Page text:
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Large population a strain on India's water resources: Ansari

Pune : Stating that India’s huge population is stressing its available water resources, Vice President M Hamid Ansari has asked for optimal, economical and equitable use of the country's water resources on an urgent basis.

India’s proverbial poverty amongst plenty is related to results from the hydro-meteorological conditions, inequitable spatial distribution, non-utilization and ill-planned utilization of water resources, said Ansari, adding that the biggest concern for the country's water-based resources in the future was the sustainability of current and future water allocation as the resource becomes more scarce.

Addressing the Centenary celebration of Pune-based Central Water and Power Research Station earlier this week, Ansari said the country was facing an acute water crisis due to three main reasons.

The first was that India’s large population had strained available water resources. Secondly, poor water quality was resulting from insufficient and delayed investment in urban water-treatment facilities. Thirdly, there were dwindling groundwater supplies due to over-extraction.

The Vice President pointed out that the country was facing an acute water crisis. India's total usable water has been estimated to be 700-1200 billion cubic meters (bcm). With a population of 1.2 billion according to the 2011 Census, India has only 1,000 cubic meters of water per person, even using the higher estimates.

Also, water in most rivers in India is largely not fit for drinking. "Industrial effluent standards are not enforced for a variety of reasons. The plight of Yamuna, as it crosses Delhi, starkly reflects this mismanagement. For only two per cent of its river length that Delhi occupies, 75 per cent of its pollutants are added here", he said.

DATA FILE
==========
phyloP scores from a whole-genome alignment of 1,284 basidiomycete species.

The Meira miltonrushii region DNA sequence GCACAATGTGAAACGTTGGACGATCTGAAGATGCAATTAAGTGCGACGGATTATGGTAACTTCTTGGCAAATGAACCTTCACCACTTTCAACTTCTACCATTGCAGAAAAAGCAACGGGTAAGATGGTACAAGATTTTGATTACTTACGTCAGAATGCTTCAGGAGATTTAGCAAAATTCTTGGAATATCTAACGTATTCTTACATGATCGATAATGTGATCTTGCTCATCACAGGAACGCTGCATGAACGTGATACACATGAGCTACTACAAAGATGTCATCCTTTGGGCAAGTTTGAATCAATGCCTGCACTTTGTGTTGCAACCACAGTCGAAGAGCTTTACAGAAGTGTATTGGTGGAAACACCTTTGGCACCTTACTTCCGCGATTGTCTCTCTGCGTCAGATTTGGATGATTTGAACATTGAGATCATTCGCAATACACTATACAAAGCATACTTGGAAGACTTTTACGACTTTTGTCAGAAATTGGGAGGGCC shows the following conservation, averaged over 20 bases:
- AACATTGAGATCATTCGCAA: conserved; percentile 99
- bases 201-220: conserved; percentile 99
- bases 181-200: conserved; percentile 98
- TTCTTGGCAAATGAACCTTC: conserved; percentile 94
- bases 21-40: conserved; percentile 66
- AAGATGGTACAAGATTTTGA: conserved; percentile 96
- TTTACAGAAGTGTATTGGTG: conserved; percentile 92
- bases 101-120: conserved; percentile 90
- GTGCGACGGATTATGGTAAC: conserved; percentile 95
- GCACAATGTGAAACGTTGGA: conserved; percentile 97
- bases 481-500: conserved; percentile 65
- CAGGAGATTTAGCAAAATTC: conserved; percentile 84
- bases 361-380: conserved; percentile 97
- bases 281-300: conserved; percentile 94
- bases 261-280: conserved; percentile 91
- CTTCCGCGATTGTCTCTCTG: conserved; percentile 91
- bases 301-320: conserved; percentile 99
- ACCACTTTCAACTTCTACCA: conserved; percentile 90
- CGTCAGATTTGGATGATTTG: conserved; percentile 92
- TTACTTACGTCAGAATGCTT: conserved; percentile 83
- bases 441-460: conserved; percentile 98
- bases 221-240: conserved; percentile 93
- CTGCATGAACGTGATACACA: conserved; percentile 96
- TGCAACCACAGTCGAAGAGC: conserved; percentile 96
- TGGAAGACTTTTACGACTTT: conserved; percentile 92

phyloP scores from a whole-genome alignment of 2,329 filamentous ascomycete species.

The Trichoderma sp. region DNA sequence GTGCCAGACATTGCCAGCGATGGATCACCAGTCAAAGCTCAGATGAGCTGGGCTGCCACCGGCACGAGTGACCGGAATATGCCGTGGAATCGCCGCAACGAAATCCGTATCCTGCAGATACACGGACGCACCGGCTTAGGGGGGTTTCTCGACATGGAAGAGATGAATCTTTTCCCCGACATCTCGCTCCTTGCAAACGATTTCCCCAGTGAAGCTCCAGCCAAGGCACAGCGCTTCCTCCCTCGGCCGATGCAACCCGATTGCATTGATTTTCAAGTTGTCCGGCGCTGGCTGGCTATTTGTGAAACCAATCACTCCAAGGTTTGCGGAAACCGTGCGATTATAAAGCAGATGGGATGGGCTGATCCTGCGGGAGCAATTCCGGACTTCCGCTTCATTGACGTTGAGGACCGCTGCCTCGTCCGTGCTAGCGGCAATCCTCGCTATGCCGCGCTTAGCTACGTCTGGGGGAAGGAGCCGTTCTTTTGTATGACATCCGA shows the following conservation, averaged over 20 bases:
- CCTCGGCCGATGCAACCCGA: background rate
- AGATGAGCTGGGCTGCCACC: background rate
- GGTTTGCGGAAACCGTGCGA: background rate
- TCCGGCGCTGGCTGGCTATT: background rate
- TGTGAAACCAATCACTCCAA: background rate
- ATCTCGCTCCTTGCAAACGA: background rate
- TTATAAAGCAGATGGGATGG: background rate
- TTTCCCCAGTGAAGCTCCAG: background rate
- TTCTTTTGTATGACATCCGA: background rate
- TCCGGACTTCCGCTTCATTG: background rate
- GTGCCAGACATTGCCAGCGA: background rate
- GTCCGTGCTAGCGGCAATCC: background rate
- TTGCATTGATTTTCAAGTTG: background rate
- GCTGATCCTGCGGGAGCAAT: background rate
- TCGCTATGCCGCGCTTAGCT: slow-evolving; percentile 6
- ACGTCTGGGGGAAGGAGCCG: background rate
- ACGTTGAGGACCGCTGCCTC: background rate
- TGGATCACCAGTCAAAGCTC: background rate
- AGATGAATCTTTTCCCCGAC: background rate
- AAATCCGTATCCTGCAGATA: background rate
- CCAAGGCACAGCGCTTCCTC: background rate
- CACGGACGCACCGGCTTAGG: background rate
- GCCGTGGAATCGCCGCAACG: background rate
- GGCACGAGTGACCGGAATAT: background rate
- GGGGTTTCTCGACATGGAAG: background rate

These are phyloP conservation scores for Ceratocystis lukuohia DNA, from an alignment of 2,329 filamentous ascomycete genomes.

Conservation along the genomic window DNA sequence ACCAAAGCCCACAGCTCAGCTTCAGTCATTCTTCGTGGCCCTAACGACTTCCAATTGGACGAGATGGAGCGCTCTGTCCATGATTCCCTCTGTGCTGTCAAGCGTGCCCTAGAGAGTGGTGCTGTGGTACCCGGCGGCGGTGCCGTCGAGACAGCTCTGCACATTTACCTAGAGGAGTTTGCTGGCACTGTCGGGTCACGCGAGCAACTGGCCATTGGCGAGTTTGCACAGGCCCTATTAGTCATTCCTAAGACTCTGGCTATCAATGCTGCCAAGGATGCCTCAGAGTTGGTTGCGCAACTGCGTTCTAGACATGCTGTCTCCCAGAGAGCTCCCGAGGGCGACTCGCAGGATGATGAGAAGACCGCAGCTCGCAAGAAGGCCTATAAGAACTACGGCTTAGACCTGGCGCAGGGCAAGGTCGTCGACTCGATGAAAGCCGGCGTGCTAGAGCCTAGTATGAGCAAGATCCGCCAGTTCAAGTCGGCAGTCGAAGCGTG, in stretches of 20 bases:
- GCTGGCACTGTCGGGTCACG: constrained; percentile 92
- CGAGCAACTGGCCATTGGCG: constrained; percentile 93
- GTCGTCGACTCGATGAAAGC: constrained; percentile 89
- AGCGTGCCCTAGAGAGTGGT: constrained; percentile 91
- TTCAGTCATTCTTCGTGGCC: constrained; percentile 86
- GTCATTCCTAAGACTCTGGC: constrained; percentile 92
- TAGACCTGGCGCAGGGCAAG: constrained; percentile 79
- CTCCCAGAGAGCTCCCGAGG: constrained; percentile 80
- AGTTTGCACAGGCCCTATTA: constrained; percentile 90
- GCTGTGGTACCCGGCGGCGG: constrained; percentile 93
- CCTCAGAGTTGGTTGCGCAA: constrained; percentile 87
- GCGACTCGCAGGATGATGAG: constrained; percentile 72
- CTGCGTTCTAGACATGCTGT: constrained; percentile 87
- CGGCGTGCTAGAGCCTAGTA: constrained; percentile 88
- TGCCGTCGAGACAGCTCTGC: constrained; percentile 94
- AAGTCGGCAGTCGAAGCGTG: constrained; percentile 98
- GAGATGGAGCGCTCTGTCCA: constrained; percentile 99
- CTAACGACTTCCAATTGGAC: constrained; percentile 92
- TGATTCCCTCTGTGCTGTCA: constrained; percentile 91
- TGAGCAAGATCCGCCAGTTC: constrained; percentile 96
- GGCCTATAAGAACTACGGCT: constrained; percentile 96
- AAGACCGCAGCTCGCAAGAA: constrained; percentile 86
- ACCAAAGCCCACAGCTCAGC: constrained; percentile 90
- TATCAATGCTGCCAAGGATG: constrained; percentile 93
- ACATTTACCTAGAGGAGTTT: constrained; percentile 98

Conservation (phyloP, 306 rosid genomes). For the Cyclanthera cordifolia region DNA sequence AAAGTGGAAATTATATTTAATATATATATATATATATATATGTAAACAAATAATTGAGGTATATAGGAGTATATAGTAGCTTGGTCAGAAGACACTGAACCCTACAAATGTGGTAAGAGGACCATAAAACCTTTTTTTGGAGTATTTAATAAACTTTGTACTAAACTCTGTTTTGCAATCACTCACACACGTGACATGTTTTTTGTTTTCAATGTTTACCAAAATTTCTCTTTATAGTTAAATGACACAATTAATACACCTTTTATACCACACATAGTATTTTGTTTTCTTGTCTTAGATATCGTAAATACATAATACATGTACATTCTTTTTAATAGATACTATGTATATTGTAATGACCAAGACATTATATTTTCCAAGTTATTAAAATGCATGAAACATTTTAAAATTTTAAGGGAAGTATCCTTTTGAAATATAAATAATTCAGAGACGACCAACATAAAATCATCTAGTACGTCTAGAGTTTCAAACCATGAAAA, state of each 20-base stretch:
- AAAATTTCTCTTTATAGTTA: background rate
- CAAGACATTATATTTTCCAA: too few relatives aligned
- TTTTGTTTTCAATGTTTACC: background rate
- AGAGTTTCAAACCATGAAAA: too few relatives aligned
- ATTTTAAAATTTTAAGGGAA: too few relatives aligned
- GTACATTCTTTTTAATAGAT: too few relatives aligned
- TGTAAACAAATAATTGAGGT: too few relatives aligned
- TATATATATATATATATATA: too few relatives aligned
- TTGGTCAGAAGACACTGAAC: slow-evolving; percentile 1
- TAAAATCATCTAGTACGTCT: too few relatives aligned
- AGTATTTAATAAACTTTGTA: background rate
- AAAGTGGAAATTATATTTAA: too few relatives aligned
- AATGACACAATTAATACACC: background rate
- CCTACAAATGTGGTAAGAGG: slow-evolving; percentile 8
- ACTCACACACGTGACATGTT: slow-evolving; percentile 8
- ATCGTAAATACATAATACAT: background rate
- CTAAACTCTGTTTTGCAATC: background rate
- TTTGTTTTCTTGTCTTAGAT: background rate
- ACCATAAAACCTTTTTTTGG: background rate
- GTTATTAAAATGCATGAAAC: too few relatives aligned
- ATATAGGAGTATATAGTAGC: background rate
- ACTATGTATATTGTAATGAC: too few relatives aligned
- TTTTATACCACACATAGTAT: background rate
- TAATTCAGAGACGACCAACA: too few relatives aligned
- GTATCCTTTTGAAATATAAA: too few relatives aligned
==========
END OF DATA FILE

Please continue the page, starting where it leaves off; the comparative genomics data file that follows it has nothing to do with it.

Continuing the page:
According to Central Pollution Control Board (CPCB), urban India’s sewage generation for 2015 was estimated to be 62,000 million liter per day (MLD) while our sewage treatment capacity was only 23,277 MLD, with 816 sewage treatment plants.

The other issue needing urgent attention, said Ansari, was over-extraction of groundwater. India has been extracting more groundwater at an ever increasing rate. It is estimated that we extracted 251 bcm of groundwater in 2010 compared to 90 bcm in 1980.

"As water becomes more scarce, the importance of how it is managed grows vastly. Water stress has a bearing on various sectors of Indian economy including the agricultural, industrial, domestic and household, power, environment, fisheries and transportation sectors. The interplay of various factors that govern access and utilization of water resources need to be considered and it becomes incumbent that we look for holistic and people-centered approaches for water management", said Ansari.

For water as a resource, this is particularly difficult since sources of water can cross political boundaries and the uses of water include many that are difficult to assign financial value to and may also be difficult to manage in conventional terms.

The 12th Five-Year Plan (2012–17) document had detailed attention on several of these issues. It had put great emphasis on aquifer mapping, watershed development, involvement of civil society and NGOs, and efficiency in developing irrigation capacity.

"Because water is a state subject under our Constitution, state governments are expected to play a large role in these efforts. At the same time, many active NGOs are now able to enforce compliance with environmental obligations through the Right to Information Act, active and competitive media, and growing awareness on water issues", Ansari added.

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